It is inspiring and hilarious after reading this article. I could not stop my thought on penning and criticizing this article.
Cambodia – The Laziest Nation in the World
There is something to be said when it comes to the laziest nations in the world. Most publications associate laziness with what people do (or NOT do) in their spare time, after all duties have been taken care of. To me, that’s a fundamental mistake and doesn’t reflect on the laziness at all. People who bust their butts off so they can have some time for themselves are not lazy. True laziness comes to play when an entire nation can’t get the work – the necessary duties done because they can’t be bothered to get off their soft motorcycle seats. And this is why Cambodia is the laziest nation in the world. Everywhere you go, any time of day you will see hundreds of people of all ages idling in the streets, doing absolutely nothing just killing time by hanging loose. You will be wondering why they are all out here doing nothing. You will be asking yourself – shouldn’t these people be at work and kids at school? How can a nation sustain itself if nobody can be bothered to do any work? Those are all legitimate questions and anyone who pays attention will undoubtedly have them cross their minds upon their first visit to Cambodia.
Photo: Lazy Cambodian Youth Killing Time With Their Motorcycles
History of Cambodia – The Laziest Nation in the World
It comes as a striking contrast when one visits the temples of Angkor Archaeological Park and sees the megalomaniac structures Angkorian era civilization was capable of constructing. Could the laziest nation in the world built the world’s largest religious complex? Obviously, Cambodia a millennium ago was different from Cambodia today – aside from being a culture of violence, as Cambodians are as violent today as they have always been.
So Cambodians were definitely not lazy back then, back when the temples of Angkor were built, but what happened? That I guess is as difficult to explain as is the abrupt end to once powerful empire. Ancient Khmer rulers were on top of the game and controlled the region but then something happened and Angkor was abandoned. Everything about the Khmer people, everything – including their approach to work has changed. The end of Angkorian era was the end of decent Cambodia. The empire failed and so did the people. People who were once capable of building monumental structures are nowadays capable of nothing more than idling and doing absolutely a great deal of nothing. Unless verbally and physically abusing foreigners can be considered an activity. Luckily the former can be done from the comfort of their motorcycle seat…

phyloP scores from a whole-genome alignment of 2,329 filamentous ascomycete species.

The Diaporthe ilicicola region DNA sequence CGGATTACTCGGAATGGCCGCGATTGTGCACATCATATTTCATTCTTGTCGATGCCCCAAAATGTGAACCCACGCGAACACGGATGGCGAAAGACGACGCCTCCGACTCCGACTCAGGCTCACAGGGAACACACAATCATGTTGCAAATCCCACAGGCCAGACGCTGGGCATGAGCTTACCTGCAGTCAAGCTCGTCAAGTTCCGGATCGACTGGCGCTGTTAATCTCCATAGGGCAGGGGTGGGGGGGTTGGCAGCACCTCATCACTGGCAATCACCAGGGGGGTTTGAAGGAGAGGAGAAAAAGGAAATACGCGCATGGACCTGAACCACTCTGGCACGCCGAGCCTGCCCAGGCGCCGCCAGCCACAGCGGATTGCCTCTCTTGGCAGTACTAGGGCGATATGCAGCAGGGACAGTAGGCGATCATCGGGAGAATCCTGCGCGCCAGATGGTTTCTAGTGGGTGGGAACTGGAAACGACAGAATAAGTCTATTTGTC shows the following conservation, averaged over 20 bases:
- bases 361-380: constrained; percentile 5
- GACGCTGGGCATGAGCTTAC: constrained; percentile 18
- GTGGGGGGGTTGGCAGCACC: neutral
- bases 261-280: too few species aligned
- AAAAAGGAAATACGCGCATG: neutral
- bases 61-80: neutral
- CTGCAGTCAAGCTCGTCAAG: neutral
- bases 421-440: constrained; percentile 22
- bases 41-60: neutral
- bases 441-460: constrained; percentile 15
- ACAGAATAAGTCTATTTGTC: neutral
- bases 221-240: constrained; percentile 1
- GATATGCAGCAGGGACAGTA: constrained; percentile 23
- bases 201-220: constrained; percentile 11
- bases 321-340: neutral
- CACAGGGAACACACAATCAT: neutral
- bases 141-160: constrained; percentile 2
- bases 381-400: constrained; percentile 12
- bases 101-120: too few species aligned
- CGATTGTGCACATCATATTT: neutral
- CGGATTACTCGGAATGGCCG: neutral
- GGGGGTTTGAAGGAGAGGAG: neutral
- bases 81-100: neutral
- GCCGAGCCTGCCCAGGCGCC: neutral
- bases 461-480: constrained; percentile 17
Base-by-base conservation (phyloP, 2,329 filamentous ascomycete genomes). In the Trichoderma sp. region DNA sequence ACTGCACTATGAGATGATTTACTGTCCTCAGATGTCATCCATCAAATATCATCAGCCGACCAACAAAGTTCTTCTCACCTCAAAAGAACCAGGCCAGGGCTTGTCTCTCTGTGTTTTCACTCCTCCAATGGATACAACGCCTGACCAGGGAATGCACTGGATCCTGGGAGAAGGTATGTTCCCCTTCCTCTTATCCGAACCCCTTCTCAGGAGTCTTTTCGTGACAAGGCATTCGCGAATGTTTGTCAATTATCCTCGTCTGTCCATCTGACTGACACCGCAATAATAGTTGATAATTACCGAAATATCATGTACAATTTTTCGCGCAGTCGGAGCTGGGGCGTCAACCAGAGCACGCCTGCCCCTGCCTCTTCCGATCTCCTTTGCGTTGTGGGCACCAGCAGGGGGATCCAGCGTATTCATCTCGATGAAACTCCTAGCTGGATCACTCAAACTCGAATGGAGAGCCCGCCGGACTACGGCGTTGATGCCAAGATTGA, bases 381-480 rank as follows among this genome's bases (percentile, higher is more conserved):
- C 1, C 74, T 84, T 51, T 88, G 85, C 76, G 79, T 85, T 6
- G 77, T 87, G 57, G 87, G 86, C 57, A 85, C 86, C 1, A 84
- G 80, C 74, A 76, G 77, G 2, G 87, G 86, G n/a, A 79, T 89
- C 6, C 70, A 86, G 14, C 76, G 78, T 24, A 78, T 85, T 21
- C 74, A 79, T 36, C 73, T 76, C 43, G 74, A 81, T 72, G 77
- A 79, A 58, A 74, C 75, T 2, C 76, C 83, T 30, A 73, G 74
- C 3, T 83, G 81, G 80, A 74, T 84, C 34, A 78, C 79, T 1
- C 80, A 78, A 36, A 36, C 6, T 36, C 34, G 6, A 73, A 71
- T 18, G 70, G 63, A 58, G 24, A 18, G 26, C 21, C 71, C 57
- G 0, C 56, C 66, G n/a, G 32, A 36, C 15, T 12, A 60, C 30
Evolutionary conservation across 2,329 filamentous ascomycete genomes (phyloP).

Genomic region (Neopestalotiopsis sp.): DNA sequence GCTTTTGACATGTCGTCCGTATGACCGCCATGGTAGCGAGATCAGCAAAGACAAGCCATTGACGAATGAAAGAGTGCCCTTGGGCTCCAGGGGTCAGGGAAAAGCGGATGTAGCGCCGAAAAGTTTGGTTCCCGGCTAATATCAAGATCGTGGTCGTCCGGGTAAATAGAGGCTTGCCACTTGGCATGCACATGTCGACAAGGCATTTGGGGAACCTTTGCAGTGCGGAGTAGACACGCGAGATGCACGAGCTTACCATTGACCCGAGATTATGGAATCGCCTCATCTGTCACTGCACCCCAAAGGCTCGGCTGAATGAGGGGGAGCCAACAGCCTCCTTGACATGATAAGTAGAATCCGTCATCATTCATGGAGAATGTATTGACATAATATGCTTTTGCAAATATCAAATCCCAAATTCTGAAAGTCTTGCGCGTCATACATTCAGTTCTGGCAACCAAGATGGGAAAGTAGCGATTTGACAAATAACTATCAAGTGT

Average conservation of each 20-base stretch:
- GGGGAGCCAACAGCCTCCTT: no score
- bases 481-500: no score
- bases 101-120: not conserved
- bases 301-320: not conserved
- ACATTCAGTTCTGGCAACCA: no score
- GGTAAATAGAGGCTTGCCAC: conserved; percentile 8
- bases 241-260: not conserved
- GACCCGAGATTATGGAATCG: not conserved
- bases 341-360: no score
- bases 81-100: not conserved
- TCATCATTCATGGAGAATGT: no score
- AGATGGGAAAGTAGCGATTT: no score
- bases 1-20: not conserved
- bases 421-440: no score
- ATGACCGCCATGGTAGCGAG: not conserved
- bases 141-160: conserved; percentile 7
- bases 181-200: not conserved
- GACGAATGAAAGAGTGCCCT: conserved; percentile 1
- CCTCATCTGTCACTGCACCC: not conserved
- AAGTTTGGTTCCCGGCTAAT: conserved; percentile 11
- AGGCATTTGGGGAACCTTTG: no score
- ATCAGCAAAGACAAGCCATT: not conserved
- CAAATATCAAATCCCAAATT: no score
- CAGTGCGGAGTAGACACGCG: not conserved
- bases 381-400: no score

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By Sophan Seng
Intervention & Change in Cambodia: Towards Democracy? By Sorpong Peou. New York: St. Martin’s Press, 2000, Hardcover: 573pp.
Recent studies of Cambodia have extensively focused on democracy building including its challenges as a post-conflict country. In 23 October 1991 is considered the significant turning point and it is the renaissance for Cambodia to develop democracy. This date is the Paris Peace Agreement collectively signed. The United Nations Transitional Authority in Cambodia (UNTAC) was appointed as the central body to implement all tasks stipulated by the Paris Peace Agreement. Among those key goals is to neutralize Cambodia’s politics that have been divisive among different political factions and ideologies. Building the capacity for democracy in Cambodia after the Paris Peace Agreement is the main focus written by Sorpong. In order to reflect the reality of democracy development in Cambodia, Sorpong has turned 90 degrees arguments to draw attention by contrasting many different approaches of his thesis. His work is engrossed and erudite through the combination of the topical, analytical, chronological and descriptive approaches. He put effort to justify his book as not substantially based on quantitative or statistic research, but his approach is academically prevalent. He used democracy development as the independent variable and he precisely included Cambodia’s political anti-democratic behavior, internal political structures, and external intervention as the based dependent variables to secure his debate.
Sorpong Peou presently is the Associate Professor of Political Science at Sophia University in Japan. He received his PhD in York University from Ontario, Canada. His researches interest is International relations in the Pacific Asia, comparative politics of East Asia, collective human security. His written books focusing on Cambodia potentially reflects his academic background in this area and his nationality as a Cambodian-born Canadian accredits his comprehension on Cambodia issues very well. This book is worthy to read for those who seek to read the academic works from Cambodian scholar writing about Cambodia. Sorpong has numerously written many books about Cambodia such as “Cambodia – The 1989 Paris Peace Conference : Background Analysis and Documents” in 1991, “Conflict Neutralization in the Cambodia War: from Battlefield to Ballot-Box” in 1997, “Intervention & Change in Cambodia: Towards Democracy?” in 2000, “Cambodia: Change and Continuity in Contemporary Politics” in 2001, “International Democracy Assistance for Peacebuilding: Cambodia and Beyond” in 2007, “Human Security in East Asia: Challenges for Collaborative Action” in 2008 and other numerous published articles relating Cambodia. So we can agree that Sorpong has well illustrated his expertise on Cambodia.
Continue reading “Anti-Democratic Politics: Book Review”